December 2018 update: in 2014, I set myself the goal of posting twice a month. This has proven difficult from 2016-18 as I got back to work after being laid low with a back injury for most of 2015. I'm still picking up the many dropped threads from 2015. Consequently, in 2019, I have decided that I can manage to post once a month on this lab. website.
This page was previously updated in October 2015.
Our physical location is 206 Lumbers Building on the Keele Campus of York University, Toronto, currently one of the most active building sites in southern Ontario. Our lab phone is 416-736-2100 ext 20109: please leave a message, or tweet me @dawnbazely.
This is an ecology lab, but because I was director of York University's Sustainability Research Institute - IRIS - for 4 terms, spanning 7 years, I was able to branch out my research into broader issues of sustainability in both the natural and the built environment. Along the way, I learned about how ecology speaks directly to the broad theoretical frameworks for all things sustainability - including its human dimensions.
Keywords from our lab's research include: forests, grasslands, fungal endophytes, herbivores, climate change, invasive species, science policy, open access, citizen science, and science communication.
At left you see a beautiful non-indigenous insect, the Japanese Beetle, Popillia japonica, which destroyed my garden roses in 2013. It arrived in North America in 1916, surprisingly, from Japan, and is now in Toronto. This herbivore is considered to be an invasive pest in the built environment. The Japanese Beetle may be expanding its invaded range because of climate change. I very much hope that it will not affect native rose species (it probably will, and may affect biodiversity, too). This bug is something that I or a student or a colleague might do research on in the near future. UPDATE: In 2014, we started studying the Toronto ecology of the Red Lily Beetle, Lilioceris lillii, instead (below right with eggs on a garden lily plant).
Thanks for visiting this originally bare bones, though continually expanding website. It's built from the standard YorkU WordPress template, and is a work in progress, as I explore the possibilities for customization, and adding more content.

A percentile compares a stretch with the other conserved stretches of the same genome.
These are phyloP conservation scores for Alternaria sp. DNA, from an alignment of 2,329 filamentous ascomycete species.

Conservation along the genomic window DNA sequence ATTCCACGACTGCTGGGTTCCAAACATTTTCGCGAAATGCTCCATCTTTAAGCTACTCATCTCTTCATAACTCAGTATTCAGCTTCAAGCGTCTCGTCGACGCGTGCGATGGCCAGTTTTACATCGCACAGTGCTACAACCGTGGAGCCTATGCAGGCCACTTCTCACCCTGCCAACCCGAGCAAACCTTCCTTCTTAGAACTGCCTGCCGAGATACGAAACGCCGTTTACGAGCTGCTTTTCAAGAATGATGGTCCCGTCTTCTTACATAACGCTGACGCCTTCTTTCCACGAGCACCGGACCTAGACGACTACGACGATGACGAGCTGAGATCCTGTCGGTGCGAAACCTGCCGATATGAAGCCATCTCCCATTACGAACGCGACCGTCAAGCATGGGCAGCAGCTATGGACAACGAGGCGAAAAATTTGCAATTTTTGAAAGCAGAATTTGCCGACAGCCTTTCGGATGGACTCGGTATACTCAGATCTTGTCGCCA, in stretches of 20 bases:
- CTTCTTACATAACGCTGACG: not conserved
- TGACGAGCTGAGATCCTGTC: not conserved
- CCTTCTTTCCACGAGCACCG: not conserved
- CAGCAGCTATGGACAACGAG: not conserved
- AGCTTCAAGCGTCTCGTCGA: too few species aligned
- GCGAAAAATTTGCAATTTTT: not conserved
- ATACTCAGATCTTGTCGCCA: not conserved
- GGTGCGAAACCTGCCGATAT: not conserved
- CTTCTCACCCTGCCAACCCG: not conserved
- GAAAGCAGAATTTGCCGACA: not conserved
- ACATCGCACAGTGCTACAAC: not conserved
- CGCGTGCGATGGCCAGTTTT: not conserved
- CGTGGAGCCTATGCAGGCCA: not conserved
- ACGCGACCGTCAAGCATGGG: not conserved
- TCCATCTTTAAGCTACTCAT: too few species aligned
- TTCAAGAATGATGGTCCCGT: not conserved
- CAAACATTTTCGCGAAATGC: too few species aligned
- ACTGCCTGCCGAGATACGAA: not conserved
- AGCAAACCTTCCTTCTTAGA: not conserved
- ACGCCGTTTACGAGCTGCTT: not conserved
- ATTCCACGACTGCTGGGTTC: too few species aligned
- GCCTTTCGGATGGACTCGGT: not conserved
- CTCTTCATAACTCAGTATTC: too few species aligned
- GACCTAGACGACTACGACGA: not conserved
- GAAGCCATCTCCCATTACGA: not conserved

I learned about WordPress back in 2006-07 while we turned the static and dead YorkU IRIS website that I inherited during my first term as director (2006-09) into a dynamic, beautiful website, on a budget of a few thousand dollars. However, in 2012, on returning from sabbatical, I discovered that both the Faculty of Science & Engineering and Department of Biology websites, were not only extremely out of date, and generally dead and boring, but they had also been hacked.
Although I both spoke directly with, and sent lots of emails to the people who are supposedly paid to take care of York University's internet reputation, nothing was done about this for months, nay, years. So, this site was, initially, a response to that inaction: I felt forced to steward my lab's internet reputation myself, since the administrative bureaucracy of YorkU have a strong track record of doing either nothing in response to requests and advice, OR very little, and at that occurs at a positively glacial pace.
Since writing this paragraph in 2012, I've blogged about the challenges that academics face in the evolving culture of Canadian higher education several times, and as a result, I have learned lots about higher education policy in Canada:
Institutional leadership & management lessons that I have learned: Parts 1 & 2
Rise of administrative culture in Higher Education
Measuring teaching and research is challenging: 1 & 2